Charlie Hughes lived all his life in Stockport until, at the beginning of 1914, he joined the army as a regular soldier. His parents were Edward Hughes, a hairdresser, and Elizabeth of 14 St Petersgate. He had an older brother, Edward, who would also serve in the army during the War. Edward was wounded in 1915 and, at the time of Charles death, was a patient at the Huddersfield Military Hospital where he'd also developed rheumatic fever. Nothing is known of Charles' early life but, when he left school, he went to work as a clerk for local solicitor, Oliver Coppock, 10 Vernon Street.
The 1st Battalion went overseas on active service on 10 September 1914, just over a month after War was declared. The men were fortunate to miss the early battles at Mons and the subsequent retreat. In April of 1915, Charlie wrote home "We have now been out of the trenches eight days, quite a long holiday. We shall shortly be in again and expect some still fighting. In the fighting about a fortnight ago, I had one or two narrow escapes. On one occasion, a big piece of shrapnel scraped across my knuckles and just took skin off. Again, four of us were going out to men telephone wire and left our packs and overcoats. We had only just left the farm when a "Jack Johnson" hit it square and this was followed up by a few high explosive shells. There was not much of the farm left in a few minutes and I did not go back for my overcoat and pack, you can be sure."
The attack which would later be called the Battle of Loos would see the British use poison gas for the first time. The plan was the gas would be released towards the German trenches, incapacitating the defenders and the British infantry would follow up to "finish the job". However, on many part of the battlefield, the wind direction turned just as the gas was being released and it caused casualties amongst the Tommies. On the right of the whole attack, the gas moved much as intended and the leading units went over the top behind it, attacking from near Vermelles towards Hulloch.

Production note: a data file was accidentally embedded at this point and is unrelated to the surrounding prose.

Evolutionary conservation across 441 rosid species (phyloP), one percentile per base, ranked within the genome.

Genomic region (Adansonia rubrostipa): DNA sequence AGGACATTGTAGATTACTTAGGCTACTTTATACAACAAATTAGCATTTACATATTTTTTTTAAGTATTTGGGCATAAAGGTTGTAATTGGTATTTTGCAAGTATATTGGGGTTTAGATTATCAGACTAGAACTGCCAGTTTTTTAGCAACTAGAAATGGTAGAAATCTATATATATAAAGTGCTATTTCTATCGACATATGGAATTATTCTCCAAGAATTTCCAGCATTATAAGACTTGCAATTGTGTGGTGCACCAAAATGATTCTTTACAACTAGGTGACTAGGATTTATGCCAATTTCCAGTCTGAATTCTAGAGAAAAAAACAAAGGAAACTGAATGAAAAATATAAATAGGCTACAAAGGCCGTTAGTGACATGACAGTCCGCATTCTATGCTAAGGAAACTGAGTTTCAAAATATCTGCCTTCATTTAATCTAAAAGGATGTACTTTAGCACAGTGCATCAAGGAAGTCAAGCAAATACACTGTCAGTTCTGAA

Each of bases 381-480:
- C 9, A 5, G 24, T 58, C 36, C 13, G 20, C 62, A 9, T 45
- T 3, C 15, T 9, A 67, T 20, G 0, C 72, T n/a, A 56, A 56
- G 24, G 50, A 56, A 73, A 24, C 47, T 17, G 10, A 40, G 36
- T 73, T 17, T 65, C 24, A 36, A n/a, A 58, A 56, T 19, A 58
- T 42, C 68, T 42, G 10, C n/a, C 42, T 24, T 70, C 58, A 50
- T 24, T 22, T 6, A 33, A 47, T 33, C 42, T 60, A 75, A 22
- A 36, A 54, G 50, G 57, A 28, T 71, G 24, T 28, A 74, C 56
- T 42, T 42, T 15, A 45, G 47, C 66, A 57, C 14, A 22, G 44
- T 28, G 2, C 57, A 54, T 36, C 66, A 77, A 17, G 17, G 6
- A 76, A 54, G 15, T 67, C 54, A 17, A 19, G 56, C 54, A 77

As those men went across No Man's Land, the Fusiliers came forward into the front line trench. At 6.45am, they also attacked. "A" and "B" Companies led the way with "C" and "D" in support, 100 yards to the rear. As they crossed the 500 yards to the German line they came under very heavy machine gun fire from the German strongpoint known as the Hohenzollern Redoubt and the enemy trenches called "Big Willie" and the slag heap.
The three attacking battalions in this sector were now reinforced by a fourth and, although numbers were considerably diminished, they pressed forward again and, by 9.30, the Hulloch Quarries had been taken. The men carried on the attack towards Cite St. Elie but found that a combination of heavy machine gun fire and unbroken wire in front of the German trenches meant they could make no further progress. They fell back to the Quarries and consolidated this position. Losses had been so great that the Battalion was now commanded by a Lieutenant. 454 men, nearly half the full strength of a battalion, had become casualties - dead, wounded or missing.